In recent decades, cancer treatment costs have outpaced the general inflation rate The costs are now so exorbitant as to easily bankrupt the average family.
Cancer now often puts patients and their families in a quandary. The options open to them are either to undergo costly but very likely unsuccessful treatment, or to forgo treatment and face the grim reality of certain death. This is not a case of your money or your life. Quite often, it is a case of your money AND your life.
A financial instrument that transforms the patient's obligation from fee-for-treatment, to fee-for-successful-treatment could resolve this dilemna. An unambiguous measure of a treatment's success is lifespan after treatment commencement. Instead of paying a huge sum of money at outset for an uncertain fate, payment could be due for each year/month survived. Such a swap instrument is, in effect, an insurance policy on the life of the patient. It may seem reckless to issue an insurance policy to a cancer patient. However, we need to recall that for a risk to be insurable, certain conditions have to be met. For many cancer cases the author shows that these conditions are indeed met.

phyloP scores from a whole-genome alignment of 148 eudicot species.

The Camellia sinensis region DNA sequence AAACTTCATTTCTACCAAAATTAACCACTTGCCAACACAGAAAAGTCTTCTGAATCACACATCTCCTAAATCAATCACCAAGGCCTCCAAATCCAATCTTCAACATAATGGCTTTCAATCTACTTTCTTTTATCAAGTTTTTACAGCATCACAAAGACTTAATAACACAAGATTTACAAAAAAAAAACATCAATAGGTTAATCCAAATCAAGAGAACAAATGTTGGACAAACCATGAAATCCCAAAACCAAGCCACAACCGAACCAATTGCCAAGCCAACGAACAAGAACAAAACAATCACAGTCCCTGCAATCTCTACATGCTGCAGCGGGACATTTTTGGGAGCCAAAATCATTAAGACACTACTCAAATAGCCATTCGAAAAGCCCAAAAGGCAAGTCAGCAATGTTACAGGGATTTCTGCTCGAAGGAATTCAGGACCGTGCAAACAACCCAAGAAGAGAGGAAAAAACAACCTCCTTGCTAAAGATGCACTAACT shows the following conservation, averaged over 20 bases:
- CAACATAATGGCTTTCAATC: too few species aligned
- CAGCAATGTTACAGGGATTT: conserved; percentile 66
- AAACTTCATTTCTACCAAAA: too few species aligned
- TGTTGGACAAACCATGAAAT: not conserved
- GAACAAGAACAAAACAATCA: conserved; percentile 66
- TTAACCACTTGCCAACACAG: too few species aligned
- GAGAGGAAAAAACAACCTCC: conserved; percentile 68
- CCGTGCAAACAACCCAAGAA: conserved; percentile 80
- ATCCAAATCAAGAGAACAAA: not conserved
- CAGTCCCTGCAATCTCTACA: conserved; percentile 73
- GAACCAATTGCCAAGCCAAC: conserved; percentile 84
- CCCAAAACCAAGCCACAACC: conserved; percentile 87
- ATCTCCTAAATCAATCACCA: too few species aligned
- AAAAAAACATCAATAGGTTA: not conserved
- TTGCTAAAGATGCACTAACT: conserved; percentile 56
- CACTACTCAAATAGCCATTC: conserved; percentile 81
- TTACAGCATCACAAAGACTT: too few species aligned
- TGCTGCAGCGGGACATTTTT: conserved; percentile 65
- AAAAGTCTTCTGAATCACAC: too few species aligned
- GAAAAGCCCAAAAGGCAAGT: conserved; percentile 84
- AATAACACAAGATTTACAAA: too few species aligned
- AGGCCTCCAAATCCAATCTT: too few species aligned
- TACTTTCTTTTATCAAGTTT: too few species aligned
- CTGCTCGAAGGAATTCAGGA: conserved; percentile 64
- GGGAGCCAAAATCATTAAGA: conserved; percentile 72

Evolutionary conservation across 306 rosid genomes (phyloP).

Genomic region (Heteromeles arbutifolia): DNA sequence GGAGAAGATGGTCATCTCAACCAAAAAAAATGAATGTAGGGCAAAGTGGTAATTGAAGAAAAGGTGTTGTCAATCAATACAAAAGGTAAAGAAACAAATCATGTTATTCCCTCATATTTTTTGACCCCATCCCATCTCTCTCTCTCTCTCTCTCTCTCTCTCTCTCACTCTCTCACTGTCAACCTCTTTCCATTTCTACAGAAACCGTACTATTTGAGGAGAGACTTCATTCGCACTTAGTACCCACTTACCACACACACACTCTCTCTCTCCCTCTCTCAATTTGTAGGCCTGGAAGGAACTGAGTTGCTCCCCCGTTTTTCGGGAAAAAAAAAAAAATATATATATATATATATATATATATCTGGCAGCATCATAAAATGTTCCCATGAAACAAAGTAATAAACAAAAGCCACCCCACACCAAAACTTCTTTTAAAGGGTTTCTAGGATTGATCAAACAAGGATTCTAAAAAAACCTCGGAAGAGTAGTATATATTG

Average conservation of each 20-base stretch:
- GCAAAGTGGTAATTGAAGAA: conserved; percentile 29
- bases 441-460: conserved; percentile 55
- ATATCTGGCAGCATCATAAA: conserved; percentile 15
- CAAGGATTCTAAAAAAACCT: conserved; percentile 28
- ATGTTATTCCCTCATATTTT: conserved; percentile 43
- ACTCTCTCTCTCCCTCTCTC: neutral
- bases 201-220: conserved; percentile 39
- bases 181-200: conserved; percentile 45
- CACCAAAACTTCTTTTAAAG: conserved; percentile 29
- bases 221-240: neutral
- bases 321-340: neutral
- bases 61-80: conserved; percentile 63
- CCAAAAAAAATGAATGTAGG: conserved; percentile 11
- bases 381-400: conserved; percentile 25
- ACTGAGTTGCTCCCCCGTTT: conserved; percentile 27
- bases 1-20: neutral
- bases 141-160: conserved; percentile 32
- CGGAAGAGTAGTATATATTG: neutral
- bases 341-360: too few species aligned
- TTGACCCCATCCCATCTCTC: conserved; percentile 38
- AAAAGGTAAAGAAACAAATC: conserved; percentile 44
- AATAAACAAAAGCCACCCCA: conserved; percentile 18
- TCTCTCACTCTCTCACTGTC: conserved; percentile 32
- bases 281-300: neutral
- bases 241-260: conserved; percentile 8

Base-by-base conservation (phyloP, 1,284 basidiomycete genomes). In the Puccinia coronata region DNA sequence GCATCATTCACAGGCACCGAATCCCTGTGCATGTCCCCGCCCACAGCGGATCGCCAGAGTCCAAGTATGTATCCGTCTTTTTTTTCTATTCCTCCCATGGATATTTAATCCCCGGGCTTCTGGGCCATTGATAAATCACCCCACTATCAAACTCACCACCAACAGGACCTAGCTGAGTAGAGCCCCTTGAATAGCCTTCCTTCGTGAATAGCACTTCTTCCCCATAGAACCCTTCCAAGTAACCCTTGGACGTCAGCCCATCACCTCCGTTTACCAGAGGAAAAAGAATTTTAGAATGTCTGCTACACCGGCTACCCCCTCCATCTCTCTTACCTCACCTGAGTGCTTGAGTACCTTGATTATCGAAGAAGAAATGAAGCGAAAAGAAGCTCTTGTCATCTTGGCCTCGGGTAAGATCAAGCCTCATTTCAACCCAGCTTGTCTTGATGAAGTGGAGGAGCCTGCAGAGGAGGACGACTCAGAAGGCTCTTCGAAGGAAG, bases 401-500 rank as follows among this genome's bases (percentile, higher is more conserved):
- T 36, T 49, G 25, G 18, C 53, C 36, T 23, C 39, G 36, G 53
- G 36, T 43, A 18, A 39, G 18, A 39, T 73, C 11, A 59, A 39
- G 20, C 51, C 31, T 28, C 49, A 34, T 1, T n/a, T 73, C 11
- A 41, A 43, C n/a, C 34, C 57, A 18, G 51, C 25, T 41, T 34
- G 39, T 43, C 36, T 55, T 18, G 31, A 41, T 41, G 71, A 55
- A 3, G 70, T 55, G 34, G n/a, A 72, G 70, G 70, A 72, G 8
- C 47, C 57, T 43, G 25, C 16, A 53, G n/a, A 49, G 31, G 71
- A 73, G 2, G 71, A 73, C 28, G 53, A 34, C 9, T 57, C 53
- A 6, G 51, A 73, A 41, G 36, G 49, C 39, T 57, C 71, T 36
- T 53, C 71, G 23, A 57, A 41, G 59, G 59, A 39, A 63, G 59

These conditions are as follows:
- The applicant for insurance must have an insurable interest in the loss event
- The likelihood of the loss event needs to be remote
- The loss event must not be susceptible to moral hazard
- The loss event must be well defined, and unambiguous
- The possible loss must be substantial and measurable
The author demonstrates how recent developments have ensured that these insurability conditions are met. The author also points out some practical hurdles and suggests how they may be overcome. Finally, he discusses likely secondary benefits for the various participants in its market and society in general.